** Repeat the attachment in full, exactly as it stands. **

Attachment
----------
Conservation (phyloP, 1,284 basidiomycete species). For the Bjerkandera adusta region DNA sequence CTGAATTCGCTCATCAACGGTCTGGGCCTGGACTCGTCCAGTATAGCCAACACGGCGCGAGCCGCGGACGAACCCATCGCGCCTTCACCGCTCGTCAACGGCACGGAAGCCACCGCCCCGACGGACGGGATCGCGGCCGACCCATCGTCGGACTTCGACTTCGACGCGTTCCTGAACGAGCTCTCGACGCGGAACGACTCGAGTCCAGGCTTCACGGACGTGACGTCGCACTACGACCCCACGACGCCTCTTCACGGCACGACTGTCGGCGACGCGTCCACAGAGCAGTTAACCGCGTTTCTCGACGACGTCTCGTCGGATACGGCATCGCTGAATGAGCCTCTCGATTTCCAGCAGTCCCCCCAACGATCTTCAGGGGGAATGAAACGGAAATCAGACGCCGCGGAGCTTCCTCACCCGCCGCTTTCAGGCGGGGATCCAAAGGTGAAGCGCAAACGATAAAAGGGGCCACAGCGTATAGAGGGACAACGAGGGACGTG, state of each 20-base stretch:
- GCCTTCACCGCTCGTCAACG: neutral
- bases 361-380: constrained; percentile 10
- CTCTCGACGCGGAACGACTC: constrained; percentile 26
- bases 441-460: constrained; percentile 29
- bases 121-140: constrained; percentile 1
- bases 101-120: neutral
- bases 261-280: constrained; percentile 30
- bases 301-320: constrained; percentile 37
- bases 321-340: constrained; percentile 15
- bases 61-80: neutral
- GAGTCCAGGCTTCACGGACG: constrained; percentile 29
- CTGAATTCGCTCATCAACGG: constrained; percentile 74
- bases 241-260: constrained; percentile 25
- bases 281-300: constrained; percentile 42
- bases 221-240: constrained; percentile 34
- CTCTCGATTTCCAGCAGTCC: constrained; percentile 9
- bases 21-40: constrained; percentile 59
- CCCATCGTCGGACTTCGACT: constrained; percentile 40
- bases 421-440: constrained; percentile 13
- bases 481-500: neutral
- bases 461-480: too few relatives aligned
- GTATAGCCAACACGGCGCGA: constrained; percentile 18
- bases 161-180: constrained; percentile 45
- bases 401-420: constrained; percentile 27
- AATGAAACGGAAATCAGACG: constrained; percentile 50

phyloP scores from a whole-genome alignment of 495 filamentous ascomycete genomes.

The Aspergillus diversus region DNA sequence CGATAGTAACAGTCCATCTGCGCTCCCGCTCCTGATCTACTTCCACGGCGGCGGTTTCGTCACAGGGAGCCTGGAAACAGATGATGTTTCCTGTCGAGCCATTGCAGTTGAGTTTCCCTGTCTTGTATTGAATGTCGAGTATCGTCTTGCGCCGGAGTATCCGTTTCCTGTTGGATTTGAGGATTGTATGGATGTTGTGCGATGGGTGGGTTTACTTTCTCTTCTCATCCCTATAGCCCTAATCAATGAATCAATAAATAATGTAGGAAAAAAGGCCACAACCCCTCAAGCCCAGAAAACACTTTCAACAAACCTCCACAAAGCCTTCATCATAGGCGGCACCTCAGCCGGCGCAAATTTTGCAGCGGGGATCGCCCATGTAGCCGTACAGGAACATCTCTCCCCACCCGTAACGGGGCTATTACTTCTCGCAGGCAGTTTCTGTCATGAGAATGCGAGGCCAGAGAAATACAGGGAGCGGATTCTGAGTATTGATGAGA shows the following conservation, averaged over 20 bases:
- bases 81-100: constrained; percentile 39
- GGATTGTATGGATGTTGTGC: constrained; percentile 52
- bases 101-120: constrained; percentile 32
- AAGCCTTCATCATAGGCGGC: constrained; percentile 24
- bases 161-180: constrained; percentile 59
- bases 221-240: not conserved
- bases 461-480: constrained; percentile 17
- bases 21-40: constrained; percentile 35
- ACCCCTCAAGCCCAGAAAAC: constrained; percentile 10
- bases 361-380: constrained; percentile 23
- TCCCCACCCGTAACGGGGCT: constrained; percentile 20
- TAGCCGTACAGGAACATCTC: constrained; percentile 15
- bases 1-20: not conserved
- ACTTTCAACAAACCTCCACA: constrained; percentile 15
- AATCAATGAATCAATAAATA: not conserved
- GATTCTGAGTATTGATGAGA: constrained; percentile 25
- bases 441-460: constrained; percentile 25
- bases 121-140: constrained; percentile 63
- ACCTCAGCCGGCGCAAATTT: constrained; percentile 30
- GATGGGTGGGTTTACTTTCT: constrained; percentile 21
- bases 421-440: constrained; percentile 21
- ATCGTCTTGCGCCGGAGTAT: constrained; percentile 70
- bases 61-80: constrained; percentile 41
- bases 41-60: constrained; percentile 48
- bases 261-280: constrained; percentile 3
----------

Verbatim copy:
Conservation (phyloP, 1,284 basidiomycete species). For the Bjerkandera adusta region DNA sequence CTGAATTCGCTCATCAACGGTCTGGGCCTGGACTCGTCCAGTATAGCCAACACGGCGCGAGCCGCGGACGAACCCATCGCGCCTTCACCGCTCGTCAACGGCACGGAAGCCACCGCCCCGACGGACGGGATCGCGGCCGACCCATCGTCGGACTTCGACTTCGACGCGTTCCTGAACGAGCTCTCGACGCGGAACGACTCGAGTCCAGGCTTCACGGACGTGACGTCGCACTACGACCCCACGACGCCTCTTCACGGCACGACTGTCGGCGACGCGTCCACAGAGCAGTTAACCGCGTTTCTCGACGACGTCTCGTCGGATACGGCATCGCTGAATGAGCCTCTCGATTTCCAGCAGTCCCCCCAACGATCTTCAGGGGGAATGAAACGGAAATCAGACGCCGCGGAGCTTCCTCACCCGCCGCTTTCAGGCGGGGATCCAAAGGTGAAGCGCAAACGATAAAAGGGGCCACAGCGTATAGAGGGACAACGAGGGACGTG, state of each 20-base stretch:
- GCCTTCACCGCTCGTCAACG: neutral
- bases 361-380: constrained; percentile 10
- CTCTCGACGCGGAACGACTC: constrained; percentile 26
- bases 441-460: constrained; percentile 29
- bases 121-140: constrained; percentile 1
- bases 101-120: neutral
- bases 261-280: constrained; percentile 30
- bases 301-320: constrained; percentile 37
- bases 321-340: constrained; percentile 15
- bases 61-80: neutral
- GAGTCCAGGCTTCACGGACG: constrained; percentile 29
- CTGAATTCGCTCATCAACGG: constrained; percentile 74
- bases 241-260: constrained; percentile 25
- bases 281-300: constrained; percentile 42
- bases 221-240: constrained; percentile 34
- CTCTCGATTTCCAGCAGTCC: constrained; percentile 9
- bases 21-40: constrained; percentile 59
- CCCATCGTCGGACTTCGACT: constrained; percentile 40
- bases 421-440: constrained; percentile 13
- bases 481-500: neutral
- bases 461-480: too few relatives aligned
- GTATAGCCAACACGGCGCGA: constrained; percentile 18
- bases 161-180: constrained; percentile 45
- bases 401-420: constrained; percentile 27
- AATGAAACGGAAATCAGACG: constrained; percentile 50

phyloP scores from a whole-genome alignment of 495 filamentous ascomycete genomes.

The Aspergillus diversus region DNA sequence CGATAGTAACAGTCCATCTGCGCTCCCGCTCCTGATCTACTTCCACGGCGGCGGTTTCGTCACAGGGAGCCTGGAAACAGATGATGTTTCCTGTCGAGCCATTGCAGTTGAGTTTCCCTGTCTTGTATTGAATGTCGAGTATCGTCTTGCGCCGGAGTATCCGTTTCCTGTTGGATTTGAGGATTGTATGGATGTTGTGCGATGGGTGGGTTTACTTTCTCTTCTCATCCCTATAGCCCTAATCAATGAATCAATAAATAATGTAGGAAAAAAGGCCACAACCCCTCAAGCCCAGAAAACACTTTCAACAAACCTCCACAAAGCCTTCATCATAGGCGGCACCTCAGCCGGCGCAAATTTTGCAGCGGGGATCGCCCATGTAGCCGTACAGGAACATCTCTCCCCACCCGTAACGGGGCTATTACTTCTCGCAGGCAGTTTCTGTCATGAGAATGCGAGGCCAGAGAAATACAGGGAGCGGATTCTGAGTATTGATGAGA shows the following conservation, averaged over 20 bases:
- bases 81-100: constrained; percentile 39
- GGATTGTATGGATGTTGTGC: constrained; percentile 52
- bases 101-120: constrained; percentile 32
- AAGCCTTCATCATAGGCGGC: constrained; percentile 24
- bases 161-180: constrained; percentile 59
- bases 221-240: not conserved
- bases 461-480: constrained; percentile 17
- bases 21-40: constrained; percentile 35
- ACCCCTCAAGCCCAGAAAAC: constrained; percentile 10
- bases 361-380: constrained; percentile 23
- TCCCCACCCGTAACGGGGCT: constrained; percentile 20
- TAGCCGTACAGGAACATCTC: constrained; percentile 15
- bases 1-20: not conserved
- ACTTTCAACAAACCTCCACA: constrained; percentile 15
- AATCAATGAATCAATAAATA: not conserved
- GATTCTGAGTATTGATGAGA: constrained; percentile 25
- bases 441-460: constrained; percentile 25
- bases 121-140: constrained; percentile 63
- ACCTCAGCCGGCGCAAATTT: constrained; percentile 30
- GATGGGTGGGTTTACTTTCT: constrained; percentile 21
- bases 421-440: constrained; percentile 21
- ATCGTCTTGCGCCGGAGTAT: constrained; percentile 70
- bases 61-80: constrained; percentile 41
- bases 41-60: constrained; percentile 48
- bases 261-280: constrained; percentile 3